nance to the guana, the favorite delicacy of the Indians, but which the former had regarded with disgust, as a species of serpent. The Adelantado, willing to accustom himself to the usages of the country, was the first to taste this animal, being kindly pressed thereto by Anacaona. His followers imitated his example; they found it to be highly palatable and delicate; and from that time forward, the guana was held in repute among Spanish epicures. 
The banquet being over, Don Bartholomew with six of his principal cavaliers were lodged in the dwelling of Behechio; the rest were distributed in the houses of the inferior caciques, where they slept in hammocks of matted cotton, the usual beds of the natives.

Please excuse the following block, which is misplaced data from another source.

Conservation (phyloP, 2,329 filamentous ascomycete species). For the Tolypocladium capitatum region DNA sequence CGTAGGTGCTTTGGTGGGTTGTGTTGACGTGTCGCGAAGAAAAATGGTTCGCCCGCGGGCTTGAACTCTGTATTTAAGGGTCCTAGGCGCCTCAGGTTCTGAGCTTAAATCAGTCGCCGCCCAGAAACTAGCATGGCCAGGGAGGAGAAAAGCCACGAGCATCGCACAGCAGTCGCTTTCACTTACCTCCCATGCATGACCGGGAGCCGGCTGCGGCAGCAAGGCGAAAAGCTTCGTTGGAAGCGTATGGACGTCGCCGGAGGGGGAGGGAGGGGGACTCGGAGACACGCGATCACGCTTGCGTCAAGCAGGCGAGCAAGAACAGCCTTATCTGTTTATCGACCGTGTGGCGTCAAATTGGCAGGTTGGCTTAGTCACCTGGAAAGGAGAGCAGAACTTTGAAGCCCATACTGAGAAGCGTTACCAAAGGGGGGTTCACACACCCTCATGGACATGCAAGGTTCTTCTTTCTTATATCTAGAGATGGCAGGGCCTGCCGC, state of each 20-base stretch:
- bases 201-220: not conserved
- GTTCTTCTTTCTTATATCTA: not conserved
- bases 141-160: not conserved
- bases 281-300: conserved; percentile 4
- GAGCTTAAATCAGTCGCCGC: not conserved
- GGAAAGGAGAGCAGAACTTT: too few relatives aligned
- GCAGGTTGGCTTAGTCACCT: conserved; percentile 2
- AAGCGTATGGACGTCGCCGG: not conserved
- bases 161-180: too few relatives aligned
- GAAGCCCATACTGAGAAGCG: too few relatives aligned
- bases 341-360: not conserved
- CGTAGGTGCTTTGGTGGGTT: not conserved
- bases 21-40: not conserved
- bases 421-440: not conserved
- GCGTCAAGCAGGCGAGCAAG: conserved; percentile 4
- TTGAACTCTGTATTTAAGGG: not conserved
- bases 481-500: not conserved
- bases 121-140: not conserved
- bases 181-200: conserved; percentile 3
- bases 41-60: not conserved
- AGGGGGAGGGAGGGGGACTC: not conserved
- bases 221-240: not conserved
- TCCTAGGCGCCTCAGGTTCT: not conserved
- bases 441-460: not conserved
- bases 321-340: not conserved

For two days they remained with the hospitable Behechio, entertained with various Indian games and festivities, among which the most remarkable was the representation of a battle. Two squadrons of naked Indians, armed with bows and arrows, sallied suddenly into the public square and began to s